The over-all show was so pleasant and entertaining, that it was easy to take those other aspects for granted. But in reality... it was really amazing!

And on top of all of that, I loved it for the old-school rock & roll approach. They used real, old-fashioned monitors, rather than the in-the-ear monitors that everyone, even local bands, use now. I realize that in-the-ear monitors help you sing better... but to me they are a small, but significant barrier between the act and the audience. The guy on the stage is lookin' at you and smiling... but he's listening to something else. And unlike almost every other touring act, they were 100% live. There were no pre-recorded parts. No pre-recorded background singing or percussion tracks. (Or in the case of some famous acts: pre-recorded everything!) It was just a five-piece band, playing live rock & roll music. It was great!

And then there were the guitars! Paul is still using the Hofner bass he bought in 1963. For "Paperback Writer" he pulled out the 1962 Epiphone Casino he used on the original recording. Likewise, for "Yesterday" he used the very same 1964 Epiphone Texan that he recorded the song with. And from a personal standpoint, it was nice to see him still using the 1960 Gibson Les Paul Sunburst that I once owned. (In case you're curious, the serial number is #0 1482. I still have the receipt!)

Yep, it was a fun experience. And if you stop to analyze it, a remarkable one. I'm glad I was alive to see The Beatles on Ed Sullivan. And I'm really glad I got to see Paul sing some of those same songs forty-six years later.


See you soon,


PS: Paul on the big screen, with the 1960 Les Paul. (photo by Emily B.)

PPS: More! (photo by Emily B.)

PPPS: A side view of the stage. (photo by John)

PPPPS: Our John with Paul's drummer, Abe. (photo by Billy)

PPPPPS: Some photos from Dr. Ken:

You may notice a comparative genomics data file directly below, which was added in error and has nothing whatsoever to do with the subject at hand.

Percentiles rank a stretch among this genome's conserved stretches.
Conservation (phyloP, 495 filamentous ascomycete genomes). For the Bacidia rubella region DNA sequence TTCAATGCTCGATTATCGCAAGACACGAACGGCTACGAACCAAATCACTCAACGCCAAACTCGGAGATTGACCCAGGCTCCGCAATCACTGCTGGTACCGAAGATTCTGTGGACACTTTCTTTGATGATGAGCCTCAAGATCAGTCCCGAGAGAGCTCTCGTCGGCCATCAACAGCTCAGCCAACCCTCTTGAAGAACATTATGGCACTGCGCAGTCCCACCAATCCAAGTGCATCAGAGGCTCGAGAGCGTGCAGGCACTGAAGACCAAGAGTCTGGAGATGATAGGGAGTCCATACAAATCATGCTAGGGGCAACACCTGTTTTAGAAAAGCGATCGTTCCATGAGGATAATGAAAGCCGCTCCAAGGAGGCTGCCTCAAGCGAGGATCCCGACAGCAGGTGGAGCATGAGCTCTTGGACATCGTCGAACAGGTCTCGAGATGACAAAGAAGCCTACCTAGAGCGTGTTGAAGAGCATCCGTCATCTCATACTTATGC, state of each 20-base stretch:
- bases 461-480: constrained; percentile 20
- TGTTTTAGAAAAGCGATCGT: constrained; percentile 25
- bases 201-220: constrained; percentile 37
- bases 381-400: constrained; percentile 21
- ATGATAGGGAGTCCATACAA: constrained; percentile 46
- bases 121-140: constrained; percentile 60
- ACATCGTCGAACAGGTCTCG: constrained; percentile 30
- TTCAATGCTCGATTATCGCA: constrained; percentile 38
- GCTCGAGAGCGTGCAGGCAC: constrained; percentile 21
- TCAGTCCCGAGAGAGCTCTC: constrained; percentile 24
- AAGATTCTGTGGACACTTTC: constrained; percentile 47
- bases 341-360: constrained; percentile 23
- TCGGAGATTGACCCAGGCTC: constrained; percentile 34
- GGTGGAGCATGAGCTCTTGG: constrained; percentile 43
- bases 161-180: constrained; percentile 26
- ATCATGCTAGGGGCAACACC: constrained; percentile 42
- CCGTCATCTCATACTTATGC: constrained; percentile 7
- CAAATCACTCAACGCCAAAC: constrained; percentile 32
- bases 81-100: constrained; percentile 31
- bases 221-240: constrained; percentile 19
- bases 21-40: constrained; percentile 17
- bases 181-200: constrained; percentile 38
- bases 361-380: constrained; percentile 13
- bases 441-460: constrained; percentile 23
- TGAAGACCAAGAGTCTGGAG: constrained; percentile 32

The 1963 Hofner Bass,
The 1962 Casino,
The 1964 Epiphone Texan

PPPPPPS: OK, now I'm going home to go to sleep! That show was exhausting just to watch!

PPPPPPPS: Re: me saying "...he himself wrote all of those songs..." above.
Yes, I realize that John Lennon collaborated on some of them. But you know what I mean.

PPPPPPPPS: Customer of the week: Kali Simmons


Friday 8/27/2010 ~ Thinking About the Past....


Last week someone sent me a link to some fascinating photos taken between 1939 and 1943.

The interesting thing about the pictures is that they are in color. Although folks had been experimenting with color photography for years, it wasn't until the late 1930s that color film became commercially available. And then it was difficult to use and very expensive to buy, to process, and to print. So you rarely see color photos from those years. In fact, it wasn't until the 1960s that color photography became financially practical for everyday pictures.

As I looked at the pictures from the 1940s, they looked so odd. After all, the past was supposed to be in black & white. That helped define it as a distant period, removed from reality. "Real life" (i.e. Now) is colorful. The past was dull and in shades of gray. As I was growing up, that helped me define time.

And that made me wonder when the past started to be in color. On a personal level, I mean. The 1920s will always be in black & white, to everyone. But when did folks' childhoods start being 100% color? I remember taking black & white photographs in the late 1970s, so I'm gonna guess anyone born after 1980 has a 100% colorful past. That would mean people who are 30 or younger. To them, the only thing distinguishing the past from the present would be the clothing styles.

And kids who are 20 or younger probably have a heavily documented past. Digital video tape, and memory cards, and hard-drive memory is now so cheap that you can film almost everything that happens. I read that you can buy a hard-drive with enough memory to record everything you'll say in your entire life. Of course, you'd need another entire lifetime to edit it down to the important stuff.

I wonder if in the future documentation-overload will be an issue. If you record and film everything, how will there ever be enough time to watch it? For example, if you have a couple (or a hundred) photos of your trip to the beach, you could look at them later and say, "Aw, what a nice time that was!" But if you film every second of your trip to the beach, you'll need another vacation just to sift through it all and pull out the significant parts. And if we end up filming everything in our lives, then what?